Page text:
However, for Dangal there were a good number of second and third generation Indo-Canadians, and a substantial number of students from India enrolled in Canadian universities.

All making for a rather raucous audience that was totally involved in the film; clapping, cheering, grunting, sighing and exhaling as the story unfolded.

Wisely, Cineplex had permitted audiences to get in half-an-hour before the show time, and the sprawling hall for screen 13 had filled up in no time. Once again, the sight of so many northeastern Indians surprised me.

A lot of nachos were being consumed, and a lot of Coke was being drunk. The smell of food was at once overpowering and nauseating.

In addition, there was almost a muted roar inside the hall; this is because wherever there are Indians, there is immense and unceasing chattering. As the movie began, there were a few whistles and a lot of clapping when Aamir Khan came on the screen.

I will not attempt to review the film because I’m not a reviewer, and writing a review must involve understanding the craft of filmmaking, which I don’t.

But as someone who has had a lifetime of experience watching all kinds of movies, and as someone who is fiercely proud of popular Hindi cinema, I must admit that I haven’t seen anything like Dangal before.

Yes, we are now familiar with sports-themed films, a relatively new genre in Hindi cinema, and Shimit Amin’s Chak De India (where Rob Miller directed all the sports action) is the best the genre has offered so far. Naresh Tiwari’s Dangal is a welcome addition to this genre.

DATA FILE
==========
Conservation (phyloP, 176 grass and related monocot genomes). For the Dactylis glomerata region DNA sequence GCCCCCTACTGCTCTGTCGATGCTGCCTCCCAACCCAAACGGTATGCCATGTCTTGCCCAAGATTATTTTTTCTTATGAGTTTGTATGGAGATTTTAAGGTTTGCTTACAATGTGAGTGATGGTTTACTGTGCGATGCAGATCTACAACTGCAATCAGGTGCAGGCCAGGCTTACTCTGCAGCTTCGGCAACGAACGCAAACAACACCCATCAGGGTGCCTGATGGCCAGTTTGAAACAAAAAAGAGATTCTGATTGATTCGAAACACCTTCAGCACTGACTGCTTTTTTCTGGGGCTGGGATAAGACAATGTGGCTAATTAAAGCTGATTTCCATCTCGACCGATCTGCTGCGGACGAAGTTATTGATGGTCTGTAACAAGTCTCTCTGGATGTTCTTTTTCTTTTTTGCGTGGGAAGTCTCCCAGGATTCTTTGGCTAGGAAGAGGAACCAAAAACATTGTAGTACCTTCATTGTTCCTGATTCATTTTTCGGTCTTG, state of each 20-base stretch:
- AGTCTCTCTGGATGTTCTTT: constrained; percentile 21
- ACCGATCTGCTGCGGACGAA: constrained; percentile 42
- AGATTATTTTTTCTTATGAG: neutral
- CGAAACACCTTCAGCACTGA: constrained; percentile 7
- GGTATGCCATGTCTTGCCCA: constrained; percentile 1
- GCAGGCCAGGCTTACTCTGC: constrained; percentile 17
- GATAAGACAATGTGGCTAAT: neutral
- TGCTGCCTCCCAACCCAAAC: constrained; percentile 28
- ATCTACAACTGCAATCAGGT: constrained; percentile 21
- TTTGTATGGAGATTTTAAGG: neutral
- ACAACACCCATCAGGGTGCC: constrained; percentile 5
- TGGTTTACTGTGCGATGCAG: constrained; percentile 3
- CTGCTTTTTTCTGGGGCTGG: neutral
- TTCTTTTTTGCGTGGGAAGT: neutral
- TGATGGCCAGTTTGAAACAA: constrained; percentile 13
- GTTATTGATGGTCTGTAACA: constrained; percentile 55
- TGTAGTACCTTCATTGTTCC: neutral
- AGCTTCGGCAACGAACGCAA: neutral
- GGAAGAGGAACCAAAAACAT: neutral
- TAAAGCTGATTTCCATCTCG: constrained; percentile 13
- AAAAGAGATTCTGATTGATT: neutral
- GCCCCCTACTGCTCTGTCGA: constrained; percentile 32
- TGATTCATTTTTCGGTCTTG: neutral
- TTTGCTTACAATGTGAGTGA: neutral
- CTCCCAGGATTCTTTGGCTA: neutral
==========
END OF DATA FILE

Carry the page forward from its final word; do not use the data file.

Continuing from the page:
However, Dangal is a different kind of film, not easy to slot in a specific genre.
It is about a father’s obsession to get a gold medal in wrestling for India. When his repeated efforts to produce a male child are thwarted – and this situation, which in real life must have been fraught with tragic tension for the entire family, and especially his wife, is narrated deftly and lightly – the father Mahavir Singh Phogat decides that he’ll turn his daughters Geeta and Babita into wrestlers.
What follows is the story of a father’s unceasing efforts to turn his daughters into dedicated sportswomen, who reluctantly at first and enthusiastically later share his dream.

Four actors enact the roles of the two daughters, and while the two older actors have got some (deserving) attention, having been featured on the popular Koffee with Karan TV chat show with Aamir Khan, the younger actors who play the younger versions of the girls are remarkable, too.